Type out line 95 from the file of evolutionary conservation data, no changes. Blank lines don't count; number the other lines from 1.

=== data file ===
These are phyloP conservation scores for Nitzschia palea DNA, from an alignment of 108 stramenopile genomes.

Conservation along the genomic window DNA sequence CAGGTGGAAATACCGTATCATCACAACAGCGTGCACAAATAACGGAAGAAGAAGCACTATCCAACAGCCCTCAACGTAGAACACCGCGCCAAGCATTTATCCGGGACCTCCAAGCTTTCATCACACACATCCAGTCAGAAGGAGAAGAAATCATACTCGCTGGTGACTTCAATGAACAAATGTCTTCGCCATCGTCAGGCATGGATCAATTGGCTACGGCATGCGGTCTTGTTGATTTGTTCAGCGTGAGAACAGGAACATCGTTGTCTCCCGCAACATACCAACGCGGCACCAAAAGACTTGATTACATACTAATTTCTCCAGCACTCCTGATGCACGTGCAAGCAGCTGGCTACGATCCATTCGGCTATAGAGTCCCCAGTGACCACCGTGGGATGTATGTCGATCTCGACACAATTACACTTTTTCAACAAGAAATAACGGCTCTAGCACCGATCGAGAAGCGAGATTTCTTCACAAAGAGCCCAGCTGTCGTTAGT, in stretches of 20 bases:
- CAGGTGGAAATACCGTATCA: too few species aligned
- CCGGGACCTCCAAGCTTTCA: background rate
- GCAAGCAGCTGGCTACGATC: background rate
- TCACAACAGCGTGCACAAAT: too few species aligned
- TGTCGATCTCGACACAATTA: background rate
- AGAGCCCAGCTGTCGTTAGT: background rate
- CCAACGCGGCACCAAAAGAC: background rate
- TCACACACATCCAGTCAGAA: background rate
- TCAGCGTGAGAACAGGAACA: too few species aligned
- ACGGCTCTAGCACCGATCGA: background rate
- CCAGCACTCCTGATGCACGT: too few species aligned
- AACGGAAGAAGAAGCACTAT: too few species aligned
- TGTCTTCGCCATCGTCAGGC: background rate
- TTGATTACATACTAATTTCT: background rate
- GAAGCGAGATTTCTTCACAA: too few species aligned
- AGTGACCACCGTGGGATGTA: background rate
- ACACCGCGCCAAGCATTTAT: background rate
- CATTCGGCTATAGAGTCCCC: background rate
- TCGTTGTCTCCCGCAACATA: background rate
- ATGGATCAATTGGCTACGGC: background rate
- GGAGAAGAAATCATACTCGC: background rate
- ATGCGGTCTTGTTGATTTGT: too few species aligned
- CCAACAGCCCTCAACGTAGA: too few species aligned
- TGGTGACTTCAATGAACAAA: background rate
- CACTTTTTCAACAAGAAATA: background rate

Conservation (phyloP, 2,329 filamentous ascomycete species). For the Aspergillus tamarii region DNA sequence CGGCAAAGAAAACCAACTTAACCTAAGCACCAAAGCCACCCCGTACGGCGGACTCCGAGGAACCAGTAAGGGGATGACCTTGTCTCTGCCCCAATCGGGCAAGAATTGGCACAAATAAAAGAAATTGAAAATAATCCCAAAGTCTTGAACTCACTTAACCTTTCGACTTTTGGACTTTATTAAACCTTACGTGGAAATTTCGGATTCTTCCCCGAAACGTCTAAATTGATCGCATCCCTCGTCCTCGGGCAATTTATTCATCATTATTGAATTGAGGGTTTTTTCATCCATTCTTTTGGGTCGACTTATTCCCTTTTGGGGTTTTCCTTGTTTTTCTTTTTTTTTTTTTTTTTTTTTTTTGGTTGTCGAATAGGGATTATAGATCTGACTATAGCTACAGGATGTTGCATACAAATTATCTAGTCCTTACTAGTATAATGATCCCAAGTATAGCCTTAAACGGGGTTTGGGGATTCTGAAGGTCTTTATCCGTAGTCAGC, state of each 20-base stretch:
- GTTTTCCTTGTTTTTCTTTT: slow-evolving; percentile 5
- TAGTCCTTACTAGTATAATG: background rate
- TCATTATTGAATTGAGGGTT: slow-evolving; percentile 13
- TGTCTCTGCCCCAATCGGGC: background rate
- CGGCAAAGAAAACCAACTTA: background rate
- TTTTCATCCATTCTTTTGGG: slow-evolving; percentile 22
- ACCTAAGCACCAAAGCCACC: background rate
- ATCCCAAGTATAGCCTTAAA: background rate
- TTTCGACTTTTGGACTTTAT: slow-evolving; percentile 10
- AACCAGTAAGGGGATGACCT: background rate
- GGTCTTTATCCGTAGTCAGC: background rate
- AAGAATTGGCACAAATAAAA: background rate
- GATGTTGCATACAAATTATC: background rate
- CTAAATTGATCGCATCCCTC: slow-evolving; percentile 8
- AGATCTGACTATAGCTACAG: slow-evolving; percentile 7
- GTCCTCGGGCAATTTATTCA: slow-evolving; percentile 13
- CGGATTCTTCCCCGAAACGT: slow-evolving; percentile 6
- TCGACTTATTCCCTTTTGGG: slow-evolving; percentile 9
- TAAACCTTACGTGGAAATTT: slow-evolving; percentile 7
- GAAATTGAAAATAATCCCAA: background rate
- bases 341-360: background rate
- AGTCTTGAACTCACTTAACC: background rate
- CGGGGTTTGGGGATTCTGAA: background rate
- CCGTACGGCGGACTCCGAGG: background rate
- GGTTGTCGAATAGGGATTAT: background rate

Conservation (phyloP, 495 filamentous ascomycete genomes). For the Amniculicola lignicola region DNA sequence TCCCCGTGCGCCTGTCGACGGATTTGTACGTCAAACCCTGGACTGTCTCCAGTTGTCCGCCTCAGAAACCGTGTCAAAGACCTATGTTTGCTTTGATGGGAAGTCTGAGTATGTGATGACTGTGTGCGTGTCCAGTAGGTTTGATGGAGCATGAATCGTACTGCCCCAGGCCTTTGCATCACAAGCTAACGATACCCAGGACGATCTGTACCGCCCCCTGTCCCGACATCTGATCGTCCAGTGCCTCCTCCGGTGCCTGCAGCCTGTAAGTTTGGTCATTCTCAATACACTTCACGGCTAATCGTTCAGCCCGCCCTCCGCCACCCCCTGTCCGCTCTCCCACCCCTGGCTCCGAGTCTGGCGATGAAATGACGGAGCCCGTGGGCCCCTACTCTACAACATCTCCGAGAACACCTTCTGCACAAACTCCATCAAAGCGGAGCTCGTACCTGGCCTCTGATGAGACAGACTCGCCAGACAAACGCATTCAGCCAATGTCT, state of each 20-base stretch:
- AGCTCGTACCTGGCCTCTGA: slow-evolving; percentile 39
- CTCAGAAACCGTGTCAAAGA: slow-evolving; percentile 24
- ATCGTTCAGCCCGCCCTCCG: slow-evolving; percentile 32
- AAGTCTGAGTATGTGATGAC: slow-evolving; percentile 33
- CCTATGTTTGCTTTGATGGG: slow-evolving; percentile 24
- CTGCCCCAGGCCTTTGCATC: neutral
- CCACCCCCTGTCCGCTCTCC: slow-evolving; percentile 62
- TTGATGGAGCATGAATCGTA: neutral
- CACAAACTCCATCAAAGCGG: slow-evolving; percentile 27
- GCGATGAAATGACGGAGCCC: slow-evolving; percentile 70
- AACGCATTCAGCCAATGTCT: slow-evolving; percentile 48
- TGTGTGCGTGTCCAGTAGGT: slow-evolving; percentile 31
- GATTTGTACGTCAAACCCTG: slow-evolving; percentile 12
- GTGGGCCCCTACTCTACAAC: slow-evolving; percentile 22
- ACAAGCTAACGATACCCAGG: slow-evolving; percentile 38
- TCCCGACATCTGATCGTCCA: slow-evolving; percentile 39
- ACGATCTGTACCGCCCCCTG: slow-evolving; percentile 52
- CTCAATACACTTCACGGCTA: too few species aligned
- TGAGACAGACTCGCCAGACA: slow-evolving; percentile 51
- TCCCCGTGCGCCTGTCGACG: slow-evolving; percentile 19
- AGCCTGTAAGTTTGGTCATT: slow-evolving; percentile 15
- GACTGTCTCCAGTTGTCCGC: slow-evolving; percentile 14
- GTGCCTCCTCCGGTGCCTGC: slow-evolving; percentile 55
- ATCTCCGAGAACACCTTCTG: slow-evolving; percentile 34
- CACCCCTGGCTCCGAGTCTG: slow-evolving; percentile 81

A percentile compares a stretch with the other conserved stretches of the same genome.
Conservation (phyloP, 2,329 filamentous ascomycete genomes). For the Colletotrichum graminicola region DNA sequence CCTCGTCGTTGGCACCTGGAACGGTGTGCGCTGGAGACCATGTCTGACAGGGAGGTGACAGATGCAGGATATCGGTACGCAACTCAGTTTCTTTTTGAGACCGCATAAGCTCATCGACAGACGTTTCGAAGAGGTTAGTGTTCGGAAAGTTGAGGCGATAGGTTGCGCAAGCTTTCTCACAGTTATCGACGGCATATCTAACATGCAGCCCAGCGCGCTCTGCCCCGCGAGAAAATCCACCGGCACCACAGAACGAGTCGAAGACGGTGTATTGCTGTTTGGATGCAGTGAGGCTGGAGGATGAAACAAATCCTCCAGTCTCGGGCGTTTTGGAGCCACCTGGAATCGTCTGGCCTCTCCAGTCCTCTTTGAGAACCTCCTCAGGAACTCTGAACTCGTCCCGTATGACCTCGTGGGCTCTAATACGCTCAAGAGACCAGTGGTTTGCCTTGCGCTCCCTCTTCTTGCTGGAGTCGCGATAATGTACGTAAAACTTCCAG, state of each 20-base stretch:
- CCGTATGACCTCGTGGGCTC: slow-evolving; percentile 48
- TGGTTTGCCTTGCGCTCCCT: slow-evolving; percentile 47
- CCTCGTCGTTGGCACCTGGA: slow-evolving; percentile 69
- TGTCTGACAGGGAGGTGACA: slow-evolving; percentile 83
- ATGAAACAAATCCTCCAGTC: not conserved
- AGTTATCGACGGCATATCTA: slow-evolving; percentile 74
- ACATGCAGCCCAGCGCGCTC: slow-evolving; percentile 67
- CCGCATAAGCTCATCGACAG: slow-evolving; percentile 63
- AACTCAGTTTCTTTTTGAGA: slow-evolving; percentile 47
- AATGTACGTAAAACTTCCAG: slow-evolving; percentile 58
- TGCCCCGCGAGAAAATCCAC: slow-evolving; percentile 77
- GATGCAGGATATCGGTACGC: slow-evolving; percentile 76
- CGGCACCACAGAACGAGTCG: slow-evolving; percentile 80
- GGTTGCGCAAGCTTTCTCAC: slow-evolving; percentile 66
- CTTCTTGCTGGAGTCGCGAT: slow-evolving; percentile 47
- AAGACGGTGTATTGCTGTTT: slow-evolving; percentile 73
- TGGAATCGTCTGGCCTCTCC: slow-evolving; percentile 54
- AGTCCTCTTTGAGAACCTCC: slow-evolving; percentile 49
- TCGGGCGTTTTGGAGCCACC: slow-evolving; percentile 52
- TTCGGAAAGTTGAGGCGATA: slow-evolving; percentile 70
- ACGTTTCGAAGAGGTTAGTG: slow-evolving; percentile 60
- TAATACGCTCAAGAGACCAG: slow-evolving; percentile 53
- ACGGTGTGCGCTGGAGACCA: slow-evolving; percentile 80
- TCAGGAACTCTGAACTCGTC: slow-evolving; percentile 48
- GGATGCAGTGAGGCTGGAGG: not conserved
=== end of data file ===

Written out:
- GGTTGCGCAAGCTTTCTCAC: slow-evolving; percentile 66